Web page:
In August 2021, surface sediment samples (0-5 cm) were collected from the Gaoqiao mangrove reserve. There were four sampling sites from seaward to landward (Figure 1), which represent the locations of bare mudflat (BM), Avicennia marina (AM, seaward pioneer mangrove), Aegiceras corniculatum (AC, medium transitional mangroves), and mixed Rhizophoraceae forest (MF, landward mixed rhizophoraceae forest, mainly occupied by Rhizophora stylosa and Bruguiera gymnorrhiza). At each sampling site, five surface sediment samples, with an interval of no less than 50 m, were collected. Thus, 20 packs of fresh sediment samples were acquired. Samples were transferred (stored with dry ice) to the laboratory in two days after field sampling.

FIGURE 1
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Figure 1 Sampling location, a mangrove natural reserve in Gaoqiao, Guangdong, China.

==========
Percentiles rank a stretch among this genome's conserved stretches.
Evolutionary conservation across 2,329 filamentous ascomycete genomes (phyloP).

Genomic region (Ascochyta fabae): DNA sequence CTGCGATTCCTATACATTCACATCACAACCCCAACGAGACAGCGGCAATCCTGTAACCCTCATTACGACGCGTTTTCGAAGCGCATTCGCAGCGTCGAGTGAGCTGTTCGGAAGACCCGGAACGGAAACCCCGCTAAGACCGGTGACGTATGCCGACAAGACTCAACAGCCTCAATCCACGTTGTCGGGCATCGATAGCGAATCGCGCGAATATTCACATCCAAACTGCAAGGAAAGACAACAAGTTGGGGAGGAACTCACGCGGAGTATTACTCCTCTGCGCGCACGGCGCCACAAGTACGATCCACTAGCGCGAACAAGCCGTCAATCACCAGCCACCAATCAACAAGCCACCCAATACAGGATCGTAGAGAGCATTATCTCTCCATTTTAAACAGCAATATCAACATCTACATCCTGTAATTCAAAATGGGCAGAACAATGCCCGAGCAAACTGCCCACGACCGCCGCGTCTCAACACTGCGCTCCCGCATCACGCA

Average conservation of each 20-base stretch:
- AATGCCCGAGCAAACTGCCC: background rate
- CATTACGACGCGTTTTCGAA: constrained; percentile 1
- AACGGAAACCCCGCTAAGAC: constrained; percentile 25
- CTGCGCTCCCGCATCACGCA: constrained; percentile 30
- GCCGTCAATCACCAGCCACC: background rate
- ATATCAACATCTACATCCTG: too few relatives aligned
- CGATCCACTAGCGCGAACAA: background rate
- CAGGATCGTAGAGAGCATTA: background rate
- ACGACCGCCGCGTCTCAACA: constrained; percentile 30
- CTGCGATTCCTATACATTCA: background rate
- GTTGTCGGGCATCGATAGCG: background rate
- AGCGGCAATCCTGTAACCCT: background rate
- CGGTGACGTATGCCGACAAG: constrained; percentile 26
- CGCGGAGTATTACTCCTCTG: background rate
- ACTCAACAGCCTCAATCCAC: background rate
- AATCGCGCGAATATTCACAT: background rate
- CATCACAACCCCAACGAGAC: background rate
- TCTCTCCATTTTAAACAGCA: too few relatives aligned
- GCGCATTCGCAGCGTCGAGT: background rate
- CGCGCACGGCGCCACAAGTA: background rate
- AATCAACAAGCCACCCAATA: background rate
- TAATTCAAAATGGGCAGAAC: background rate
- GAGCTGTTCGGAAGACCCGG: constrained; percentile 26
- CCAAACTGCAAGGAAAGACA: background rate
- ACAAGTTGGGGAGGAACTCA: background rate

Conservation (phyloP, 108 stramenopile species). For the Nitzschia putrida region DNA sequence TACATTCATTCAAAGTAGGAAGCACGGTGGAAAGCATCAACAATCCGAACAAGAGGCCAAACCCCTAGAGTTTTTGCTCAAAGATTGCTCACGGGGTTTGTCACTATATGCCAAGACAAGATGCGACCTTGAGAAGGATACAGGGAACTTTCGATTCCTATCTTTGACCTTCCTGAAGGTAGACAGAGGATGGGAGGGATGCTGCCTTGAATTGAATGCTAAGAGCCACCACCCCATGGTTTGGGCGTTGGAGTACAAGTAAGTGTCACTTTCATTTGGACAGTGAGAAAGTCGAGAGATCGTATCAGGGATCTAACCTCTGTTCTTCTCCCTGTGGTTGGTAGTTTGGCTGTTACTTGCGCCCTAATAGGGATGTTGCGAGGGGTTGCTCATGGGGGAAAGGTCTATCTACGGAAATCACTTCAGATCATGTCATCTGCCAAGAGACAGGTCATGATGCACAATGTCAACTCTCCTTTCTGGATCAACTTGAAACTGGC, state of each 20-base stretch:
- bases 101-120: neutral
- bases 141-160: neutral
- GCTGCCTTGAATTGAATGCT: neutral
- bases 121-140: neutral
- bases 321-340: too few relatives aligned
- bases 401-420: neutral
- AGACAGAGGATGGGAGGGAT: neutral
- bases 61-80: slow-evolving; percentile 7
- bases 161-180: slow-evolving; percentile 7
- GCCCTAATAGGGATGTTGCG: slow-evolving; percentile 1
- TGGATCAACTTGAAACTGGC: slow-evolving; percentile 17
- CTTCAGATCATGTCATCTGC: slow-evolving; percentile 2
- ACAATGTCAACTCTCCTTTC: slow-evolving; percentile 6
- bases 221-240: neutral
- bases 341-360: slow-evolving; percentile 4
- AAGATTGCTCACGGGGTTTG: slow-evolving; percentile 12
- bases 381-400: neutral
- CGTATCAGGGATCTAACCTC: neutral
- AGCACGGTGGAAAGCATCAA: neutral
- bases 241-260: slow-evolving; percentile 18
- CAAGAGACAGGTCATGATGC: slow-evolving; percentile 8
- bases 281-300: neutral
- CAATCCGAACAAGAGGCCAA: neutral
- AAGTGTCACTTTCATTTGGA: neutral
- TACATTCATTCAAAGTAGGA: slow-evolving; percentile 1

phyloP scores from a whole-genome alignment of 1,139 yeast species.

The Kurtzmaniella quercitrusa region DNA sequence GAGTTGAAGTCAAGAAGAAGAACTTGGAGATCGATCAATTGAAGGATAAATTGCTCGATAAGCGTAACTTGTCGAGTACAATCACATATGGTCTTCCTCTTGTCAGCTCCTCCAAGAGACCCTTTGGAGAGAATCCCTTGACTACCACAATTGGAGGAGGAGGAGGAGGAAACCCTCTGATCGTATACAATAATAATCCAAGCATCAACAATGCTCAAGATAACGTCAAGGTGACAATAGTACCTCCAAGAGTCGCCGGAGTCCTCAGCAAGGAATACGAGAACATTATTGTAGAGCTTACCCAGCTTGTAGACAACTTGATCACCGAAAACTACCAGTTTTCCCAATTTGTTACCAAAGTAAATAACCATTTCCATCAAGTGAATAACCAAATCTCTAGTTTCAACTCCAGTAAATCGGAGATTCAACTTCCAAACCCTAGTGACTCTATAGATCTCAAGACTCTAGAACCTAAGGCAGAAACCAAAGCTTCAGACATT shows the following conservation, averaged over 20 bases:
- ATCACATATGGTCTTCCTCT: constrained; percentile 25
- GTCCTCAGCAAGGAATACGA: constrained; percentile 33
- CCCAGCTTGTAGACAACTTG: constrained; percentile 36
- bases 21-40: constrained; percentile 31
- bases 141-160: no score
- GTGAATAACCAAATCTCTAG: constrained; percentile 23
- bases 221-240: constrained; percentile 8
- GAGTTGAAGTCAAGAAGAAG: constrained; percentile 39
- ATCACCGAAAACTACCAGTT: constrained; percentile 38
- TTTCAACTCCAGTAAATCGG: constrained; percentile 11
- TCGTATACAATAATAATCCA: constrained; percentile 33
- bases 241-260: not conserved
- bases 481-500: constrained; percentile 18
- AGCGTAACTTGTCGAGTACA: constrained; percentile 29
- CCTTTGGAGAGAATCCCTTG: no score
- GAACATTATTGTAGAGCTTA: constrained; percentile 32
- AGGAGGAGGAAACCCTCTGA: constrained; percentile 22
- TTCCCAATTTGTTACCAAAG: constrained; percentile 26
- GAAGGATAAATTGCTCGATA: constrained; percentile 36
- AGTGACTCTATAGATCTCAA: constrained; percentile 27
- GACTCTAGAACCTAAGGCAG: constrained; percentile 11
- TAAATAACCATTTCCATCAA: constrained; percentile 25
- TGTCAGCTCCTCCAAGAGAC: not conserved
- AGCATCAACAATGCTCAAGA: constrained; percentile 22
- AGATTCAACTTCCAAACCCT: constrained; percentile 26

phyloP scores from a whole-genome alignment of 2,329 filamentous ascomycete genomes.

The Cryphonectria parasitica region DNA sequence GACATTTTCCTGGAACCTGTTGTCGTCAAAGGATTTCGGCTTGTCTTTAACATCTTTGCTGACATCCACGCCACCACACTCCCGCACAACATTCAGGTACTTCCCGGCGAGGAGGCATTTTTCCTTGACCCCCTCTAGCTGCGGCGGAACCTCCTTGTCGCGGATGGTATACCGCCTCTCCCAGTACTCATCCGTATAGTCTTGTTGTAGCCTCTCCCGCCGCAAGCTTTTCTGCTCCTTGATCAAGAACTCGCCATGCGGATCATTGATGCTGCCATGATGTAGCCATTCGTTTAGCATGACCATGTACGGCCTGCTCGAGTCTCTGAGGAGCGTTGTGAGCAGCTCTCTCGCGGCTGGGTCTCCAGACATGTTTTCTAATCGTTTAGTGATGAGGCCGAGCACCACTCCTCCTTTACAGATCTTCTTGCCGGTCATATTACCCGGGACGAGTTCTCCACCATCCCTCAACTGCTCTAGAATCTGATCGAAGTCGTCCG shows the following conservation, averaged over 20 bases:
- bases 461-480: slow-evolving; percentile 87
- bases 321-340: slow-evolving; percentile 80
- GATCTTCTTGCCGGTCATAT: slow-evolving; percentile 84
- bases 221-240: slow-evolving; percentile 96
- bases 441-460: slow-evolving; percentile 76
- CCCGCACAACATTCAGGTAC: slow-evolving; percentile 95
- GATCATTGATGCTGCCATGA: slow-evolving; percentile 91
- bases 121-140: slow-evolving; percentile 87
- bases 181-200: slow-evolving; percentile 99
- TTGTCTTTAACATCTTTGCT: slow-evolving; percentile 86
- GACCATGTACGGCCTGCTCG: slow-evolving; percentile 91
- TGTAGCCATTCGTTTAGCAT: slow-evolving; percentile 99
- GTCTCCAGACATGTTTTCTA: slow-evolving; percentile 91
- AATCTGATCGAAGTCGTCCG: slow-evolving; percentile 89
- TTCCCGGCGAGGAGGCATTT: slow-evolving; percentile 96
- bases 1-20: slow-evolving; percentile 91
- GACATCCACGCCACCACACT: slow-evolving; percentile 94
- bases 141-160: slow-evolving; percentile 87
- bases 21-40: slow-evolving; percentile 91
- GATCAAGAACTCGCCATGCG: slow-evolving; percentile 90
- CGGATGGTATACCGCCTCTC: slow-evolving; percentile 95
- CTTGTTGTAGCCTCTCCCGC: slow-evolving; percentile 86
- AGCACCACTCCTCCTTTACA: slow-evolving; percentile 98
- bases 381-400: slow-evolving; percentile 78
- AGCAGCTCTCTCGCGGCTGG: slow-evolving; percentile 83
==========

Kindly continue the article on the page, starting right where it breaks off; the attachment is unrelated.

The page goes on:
Analysis of sediment physicochemical parameters

For total organic carbon (TOC) measurement approximately 0.05 g air-dried sediment was incubated in 0.5 mL 2 M HCl to remove carbonates (Cheng et al., 2020), then the samples were dried in the analyzer reactor with 500 mL/min air flow. The content of TOC was then determined using an elemental analyzer (TOC-V, CPH, Shimadzu, Japan) equipped with a solid sample module (SSM-5000A, Shimadzu, Japan).

For other physicochemical parameters, a pH meter (S210-KCN, Mettler Toledo, Germany) was employed to determine the pH of a 1:2.5 soil-to-water ratio turbid liquid, while salinity was measured in a 1:5 soil-to-water ratio turbid liquid using a salinity analyzer (PNT3000, STEPS, Nuremberg, Germany) (Wang et al., 2019a). Total nitrogen (TN) and total phosphorus (TP) analyses were performed using the modified Kjeldahl method and the molybdate reduction method according to the standard methods (HJ 717-2014 and HJ 632-2011), respectively.

EPS analysis and determination